More from the students of the Poetry off the Page programme at the University of Auckland, who took stanzas of Ian's 'Shadow Stands Up' into the world.
'Shadow Stands Up' on the Link Bus at Rush Hour
The poem 'Shadow Stands Up', by Ian Wedde, discusses the notion of what daily life is, and how it can be both ordinary and beautiful at the same time. Our group was given the ninth and tenth stanzas, and we decided to work around the idea of ‘Distribution,’ inspired by the phrase:
the back of the post office
where I tap in secret
code on the keypad, unlock
our box, and lo! A gift for
the first day of spring, two books...
From this phrase, we each devised our own way of getting the stanzas out into the wider community, perhaps to those who might not ordinarily experience poetry. We decided to set out into our own communities in order to get the stanzas out as far and wide as possible, and to all have a postage element to our strategy.
I chose to focus more on the tenth stanza, while keeping this idea of distribution. Where the ninth stanza is firmly stated in ordinary, daily life, the tenth is more whimsical, lending itself more to the imagination with lines such as "historical tide that flows" and "rainbows of effluent hope / swirling in the same spring-time." From this, I found the idea of discovery. In terms of 'the package,' discovery is a vital part of the experience; opening to a thing which may bring surprise or despair. This unknown element sits well with the idea of the whimsy which is demonstrated in the tenth stanza.
I decided to deliver the tenth verse through a 'message in a bottle' kind of way, in order to solidify both the imaginative qualities of the poem and the static norm. The message in a bottle was once used as a way to communicate by both the British Navy in the sixteenth century and in World War Two. However, this piece of history also inspired several pieces of art, such as Edgar Allen Poe’s 'M.S. Found in a Bottle', and the Police’s hit, 'Message in a Bottle'. This blend of scientific fact and poetry made me think of the article written by Peter Forbes, where he says how both poetry and science complement each other, both in large and small ways. He also comments on how these two different concepts can be combined in one human being - such as Leonardo Da Vinci. He is a man who is placed within an everyday society, who single-handedly possesses the perfect blend of art and science.
I find the idea of a normal man holding something overworldly and mythical inspiring, and this helped my thinking in how I was to construct the bottle itself. I found myself layering both whimsy and reality upon one another; the whimsy of the written poem is printed on the static societal paper, enclosed in the familiar norm of the beer bottle, which itself is enshrouded in this mythical notion of the 'message in a bottle.' I think that this has created a complex conversation as to how the 'discovery' element operates. Although the receiver is finding a 'normal' item, he is also discovering the imagination enclosed, and vice versa.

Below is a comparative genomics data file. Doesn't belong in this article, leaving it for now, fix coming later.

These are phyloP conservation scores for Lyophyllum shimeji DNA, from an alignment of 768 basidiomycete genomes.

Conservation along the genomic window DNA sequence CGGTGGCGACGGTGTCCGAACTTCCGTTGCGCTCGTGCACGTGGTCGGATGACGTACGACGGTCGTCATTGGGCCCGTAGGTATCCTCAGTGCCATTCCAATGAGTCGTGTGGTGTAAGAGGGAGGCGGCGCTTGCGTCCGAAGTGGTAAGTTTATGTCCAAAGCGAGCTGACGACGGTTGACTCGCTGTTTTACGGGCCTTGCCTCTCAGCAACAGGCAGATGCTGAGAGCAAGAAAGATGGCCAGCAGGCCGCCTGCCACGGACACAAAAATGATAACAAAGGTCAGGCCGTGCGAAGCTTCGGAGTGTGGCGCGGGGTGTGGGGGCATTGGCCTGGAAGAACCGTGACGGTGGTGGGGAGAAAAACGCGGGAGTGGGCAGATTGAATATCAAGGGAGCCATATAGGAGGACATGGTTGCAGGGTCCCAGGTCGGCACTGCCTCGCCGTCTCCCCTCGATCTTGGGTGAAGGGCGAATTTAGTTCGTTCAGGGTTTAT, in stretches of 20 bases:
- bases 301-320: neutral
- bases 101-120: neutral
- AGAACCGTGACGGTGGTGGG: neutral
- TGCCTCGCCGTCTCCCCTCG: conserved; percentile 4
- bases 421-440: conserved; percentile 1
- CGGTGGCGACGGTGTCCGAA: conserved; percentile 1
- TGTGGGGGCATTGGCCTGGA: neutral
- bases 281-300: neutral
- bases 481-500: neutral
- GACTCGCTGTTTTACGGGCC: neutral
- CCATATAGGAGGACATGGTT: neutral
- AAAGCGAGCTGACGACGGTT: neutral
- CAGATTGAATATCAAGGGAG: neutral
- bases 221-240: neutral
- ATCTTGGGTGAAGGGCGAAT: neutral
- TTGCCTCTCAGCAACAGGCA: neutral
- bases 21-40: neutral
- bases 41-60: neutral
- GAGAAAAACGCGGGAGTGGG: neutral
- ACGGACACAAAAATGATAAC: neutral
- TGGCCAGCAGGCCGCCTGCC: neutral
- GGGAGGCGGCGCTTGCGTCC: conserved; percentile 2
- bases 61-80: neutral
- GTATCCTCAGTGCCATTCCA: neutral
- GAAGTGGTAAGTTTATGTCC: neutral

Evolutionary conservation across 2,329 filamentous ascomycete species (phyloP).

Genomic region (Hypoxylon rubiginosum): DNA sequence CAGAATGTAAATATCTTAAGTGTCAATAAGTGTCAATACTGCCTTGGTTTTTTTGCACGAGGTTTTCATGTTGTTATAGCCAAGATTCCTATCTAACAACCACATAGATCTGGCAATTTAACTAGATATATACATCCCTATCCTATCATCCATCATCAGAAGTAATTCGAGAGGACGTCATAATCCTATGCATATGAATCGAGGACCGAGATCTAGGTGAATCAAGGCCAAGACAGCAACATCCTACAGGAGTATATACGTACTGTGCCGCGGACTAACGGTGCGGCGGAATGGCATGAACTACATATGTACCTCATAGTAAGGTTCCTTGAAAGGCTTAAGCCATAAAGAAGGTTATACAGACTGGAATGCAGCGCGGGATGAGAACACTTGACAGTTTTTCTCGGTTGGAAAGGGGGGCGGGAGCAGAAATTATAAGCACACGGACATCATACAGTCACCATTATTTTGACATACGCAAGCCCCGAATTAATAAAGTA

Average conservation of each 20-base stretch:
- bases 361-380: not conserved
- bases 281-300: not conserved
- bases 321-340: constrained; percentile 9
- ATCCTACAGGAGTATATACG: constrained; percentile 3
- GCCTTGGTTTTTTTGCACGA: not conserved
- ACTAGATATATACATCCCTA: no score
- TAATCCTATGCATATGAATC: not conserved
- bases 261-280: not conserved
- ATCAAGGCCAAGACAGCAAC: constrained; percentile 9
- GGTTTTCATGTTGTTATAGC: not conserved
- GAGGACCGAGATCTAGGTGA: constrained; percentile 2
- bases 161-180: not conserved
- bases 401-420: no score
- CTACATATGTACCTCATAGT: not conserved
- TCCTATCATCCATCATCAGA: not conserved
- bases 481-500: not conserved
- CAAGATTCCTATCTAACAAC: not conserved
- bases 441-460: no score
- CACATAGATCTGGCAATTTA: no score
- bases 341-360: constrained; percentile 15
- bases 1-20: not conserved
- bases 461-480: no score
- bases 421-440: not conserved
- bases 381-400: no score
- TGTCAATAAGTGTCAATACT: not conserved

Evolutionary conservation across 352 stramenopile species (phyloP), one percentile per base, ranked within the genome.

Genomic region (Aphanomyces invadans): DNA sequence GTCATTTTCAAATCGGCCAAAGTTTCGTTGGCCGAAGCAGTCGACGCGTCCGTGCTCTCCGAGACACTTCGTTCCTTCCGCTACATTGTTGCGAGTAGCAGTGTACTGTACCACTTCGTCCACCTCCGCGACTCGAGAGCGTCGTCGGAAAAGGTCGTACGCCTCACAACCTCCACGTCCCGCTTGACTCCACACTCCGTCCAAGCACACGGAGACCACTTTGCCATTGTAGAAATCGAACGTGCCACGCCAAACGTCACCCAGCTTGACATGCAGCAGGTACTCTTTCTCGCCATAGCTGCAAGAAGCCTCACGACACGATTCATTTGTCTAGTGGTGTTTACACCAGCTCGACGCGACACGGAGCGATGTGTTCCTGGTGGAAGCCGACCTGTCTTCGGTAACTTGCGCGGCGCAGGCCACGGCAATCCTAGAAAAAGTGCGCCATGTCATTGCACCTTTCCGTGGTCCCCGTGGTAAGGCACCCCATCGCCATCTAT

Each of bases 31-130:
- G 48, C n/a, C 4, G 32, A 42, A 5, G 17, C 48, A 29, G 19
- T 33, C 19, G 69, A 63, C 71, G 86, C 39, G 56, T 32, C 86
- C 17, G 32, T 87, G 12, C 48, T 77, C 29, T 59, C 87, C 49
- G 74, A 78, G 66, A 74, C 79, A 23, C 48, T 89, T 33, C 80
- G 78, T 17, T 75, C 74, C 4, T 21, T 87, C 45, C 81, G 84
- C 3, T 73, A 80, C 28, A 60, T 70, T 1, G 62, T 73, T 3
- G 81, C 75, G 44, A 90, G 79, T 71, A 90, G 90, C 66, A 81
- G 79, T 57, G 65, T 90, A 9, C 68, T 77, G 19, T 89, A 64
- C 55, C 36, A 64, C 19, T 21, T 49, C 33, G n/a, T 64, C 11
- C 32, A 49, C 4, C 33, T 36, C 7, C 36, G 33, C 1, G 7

I chose everyday beer bottles (Corona and Hagan) and inserted a small paper version of the tenth stanza. Because I was to be planting these bottles at the beach, I decided only to use the tenth stanza, as this has direct connections with water and land. Lines such as "the grass / beside the water" made me think immediately of Rothesay Bay beach, where the water is lined with a bed of grass. To enforce the idea of 'distribution' and the notion of postage and parcels, I dressed the bottle up in societal constructions, such as the labels "For You" and "Love Ian Wedde," and the twine bow at the top of the necks.
I placed the bottles on a table, on a bench and in the sand of the actual beach, and waited. I watched as a boy picked up the bottle and read the paper inside. He frowned, and gave a small smile (which I hopefully didn’t imagine) and captured this moment of discovery with my camera. He sat reading it for a while, before placing the poem inside his pocket and walking away.
I feel like our distribution of Ian Wedde’s poem was successful. Getting poetry out into the wider community is important in terms of the longevity of 'the poem,' and I am glad to have done what I could to help.
Katie Carey has just completed her Bachelor of Arts at the University of Auckland, majoring in both English and Drama. She is currently working on a play called The Uncertainty Principal, which will be performed early in 2013 as part of the Auckland Fringe Festival. Past this the future is somewhat uncertain, yet poetry will most definitely be an integral part of life to come.